13.4
In future research we will examine more advanced and novel tools for ABM visualization. We plan to expand the expressive range of visual variables, while taking into account the user's perceptual and cognitive capabilities. This will include features mentioned previously such as luminous transparency, textons, and spatial temporal anti-aliasing. We have already developed new dialogs and primitives to aid visual variable selection, such as the NetLogo palette extension enabling users to choose color schemes that facilitate a meaningful mapping from value to color. We plan to develop shape and texture selection assistants. We are currently testing these tools to find out if they help users improve their visualization design.

* References

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Models and Computer Software

ABRAHAMSON, D andWILENSKY, U (2004).NetLogo ProbLab Genetics model.
http://ccl.northwestern.edu/netlogo/models/ProbLabGenetics. Center for Connected Learning and Computer-Based Modeling,Northwestern University, Evanston, IL.

AN, G (2004). Innate Immune Response Department of Trauma, CookCounty Hospital.
http://ccl.northwestern.edu/netlogo/models/community/InnateImmune Response

KORNHAUSER, D (2007). NetLogo Palette Extension
http://ccl.northwestern.edu/papers/ABMVisualizationGuidelines/palette/.Center for Connected Learning and Computer-BasedModeling, Northwestern University, Evanston, IL.

SENGUPTA, P & Wilensky, U (2007). NetLogo Series Circuitmodel.
http://ccl.northwestern.edu/netlogo/models/SeriesCircuit.Center for Connected Learning and Computer-Based Modeling, NorthwesternUniversity, Evanston, IL.

WILENSKY, U (1999a). NetLogo.
 http://ccl.northwestern.edu/netlogo. Center for Connected Learning and Computer-Based Modeling.Northwestern University, Evanston, IL.

WILENSKY, U (1999b). NetLogo Models Library. http://ccl.northwestern.edu/netlogo/models/.Northwestern University, Evanston, IL.

WILENSKY, U (2005). NetLogo Disease Solo model.
http://ccl.northwestern.edu/netlogo/models/DiseaseSolo.Center for Connected Learning and Computer-Based Modeling, NorthwesternUniversity, Evanston, IL.

WILENSKY, U (2004a). NetLogo DLA model.
http://ccl.northwestern.edu/netlogo/models/DLA. Center for Connected Learning and Computer-Based Modeling,Northwestern University, Evanston, IL.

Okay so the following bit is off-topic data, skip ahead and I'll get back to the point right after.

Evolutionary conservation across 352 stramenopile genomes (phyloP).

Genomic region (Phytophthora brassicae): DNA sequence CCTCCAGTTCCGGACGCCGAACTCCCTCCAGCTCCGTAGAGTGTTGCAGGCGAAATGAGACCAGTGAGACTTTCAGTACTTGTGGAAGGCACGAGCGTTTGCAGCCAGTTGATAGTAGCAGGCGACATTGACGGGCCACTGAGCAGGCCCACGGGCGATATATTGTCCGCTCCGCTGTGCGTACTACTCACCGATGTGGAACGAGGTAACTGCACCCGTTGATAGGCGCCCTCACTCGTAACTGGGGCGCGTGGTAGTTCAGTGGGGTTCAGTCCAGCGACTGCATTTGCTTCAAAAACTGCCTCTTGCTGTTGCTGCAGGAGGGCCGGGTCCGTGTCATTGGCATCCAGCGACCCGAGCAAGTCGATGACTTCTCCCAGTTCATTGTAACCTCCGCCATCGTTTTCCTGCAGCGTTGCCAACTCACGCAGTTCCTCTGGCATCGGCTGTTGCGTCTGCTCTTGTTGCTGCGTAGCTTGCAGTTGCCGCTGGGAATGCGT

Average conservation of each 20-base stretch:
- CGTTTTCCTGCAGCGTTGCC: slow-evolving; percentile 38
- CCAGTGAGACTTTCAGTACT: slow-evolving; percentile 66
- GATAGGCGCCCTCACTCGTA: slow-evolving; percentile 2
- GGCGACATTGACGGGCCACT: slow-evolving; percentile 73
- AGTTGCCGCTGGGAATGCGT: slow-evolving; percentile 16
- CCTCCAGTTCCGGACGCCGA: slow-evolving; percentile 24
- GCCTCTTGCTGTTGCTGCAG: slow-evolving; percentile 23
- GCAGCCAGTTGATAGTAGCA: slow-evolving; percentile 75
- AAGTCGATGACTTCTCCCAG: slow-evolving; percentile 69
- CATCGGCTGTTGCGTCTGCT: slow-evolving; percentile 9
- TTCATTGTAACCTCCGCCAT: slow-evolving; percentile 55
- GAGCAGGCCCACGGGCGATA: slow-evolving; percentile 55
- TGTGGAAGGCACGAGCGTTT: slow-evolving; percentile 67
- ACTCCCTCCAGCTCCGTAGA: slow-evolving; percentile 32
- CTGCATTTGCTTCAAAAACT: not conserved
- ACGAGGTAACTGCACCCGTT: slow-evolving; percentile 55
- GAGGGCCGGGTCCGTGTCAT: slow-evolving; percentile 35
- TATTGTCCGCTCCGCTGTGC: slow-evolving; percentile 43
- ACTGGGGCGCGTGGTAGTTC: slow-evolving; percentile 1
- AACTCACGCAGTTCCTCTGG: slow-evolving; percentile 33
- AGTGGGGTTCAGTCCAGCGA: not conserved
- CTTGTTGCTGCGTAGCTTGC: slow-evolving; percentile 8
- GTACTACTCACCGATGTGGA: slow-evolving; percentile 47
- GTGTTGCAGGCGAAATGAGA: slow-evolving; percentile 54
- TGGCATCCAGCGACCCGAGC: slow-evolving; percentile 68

WILENSKY, U (2006). NetLogo Ethnocentrism model.
http://ccl.northwestern.edu/netlogo/models/Ethnocentrism.
Center for Connected Learning and Computer-Based Modeling, NorthwesternUniversity, Evanston, IL.

WILENSKY, U (2004b). NetLogo Heatbugs model.
http://ccl.northwestern.edu/netlogo/models/Heatbugs.
Center for Connected Learning and Computer-Based Modeling,
Northwestern University, Evanston, IL.

WILENSKY, U (1998a). NetLogo Virus model.
http://ccl.northwestern.edu/netlogo/models/Virus. Center for Connected Learning and Computer-Based Modeling,Northwestern University, Evanston, IL.

WILENSKY, U (1998b). NetLogo Heat Diffusion model.
http://ccl.northwestern.edu/netlogo/models/HeatDiffusion.Center for Connected Learning and Computer-Based Modeling, NorthwesternUniversity, Evanston, IL.

WILENSKY, U (1998c). NetLogo Rumor Mill model.
http://ccl.northwestern.edu/netlogo/models/RumorMill.Center for Connected Learning and Computer-Based Modeling, NorthwesternUniversity, Evanston, IL.

WILENSKY, U (1998d). NetLogo Voting model.
http://ccl.northwestern.edu/netlogo/models/Voting.Center for Connected Learning and Computer-Based Modeling, NorthwesternUniversity, Evanston, IL.

WILENSKY, U (1998e). NetLogo Termites model.
http://ccl.northwestern.edu/netlogo/models/Termites.Center for Connected Learning and Computer-Based Modeling, NorthwesternUniversity, Evanston, IL.

WILENSKY, U (1998f). NetLogo Flocking model.
http://ccl.northwestern.edu/netlogo/models/Flocking.Center for Connected Learning and Computer-Based Modeling, NorthwesternUniversity, Evanston, IL.

WILENSKY, U (1998g). NetLogo Segregation model.
http://ccl.northwestern.edu/netlogo/models/Segregation.Center for Connected Learning and Computer-Based Modeling, NorthwesternUniversity, Evanston, IL.

WILENSKY, U (1998h). NetLogo Decay model.
http://ccl.northwestern.edu/netlogo/models/Decay.Center for Connected Learning and Computer-Based Modeling, NorthwesternUniversity, Evanston, IL.

WILENSKY, U (1998i). NetLogo Simple Kinetics 1 model.
http://ccl.northwestern.edu/netlogo/models/SimpleKinetics1.Center for Connected Learning and Computer-Based Modeling, NorthwesternUniversity, Evanston, IL.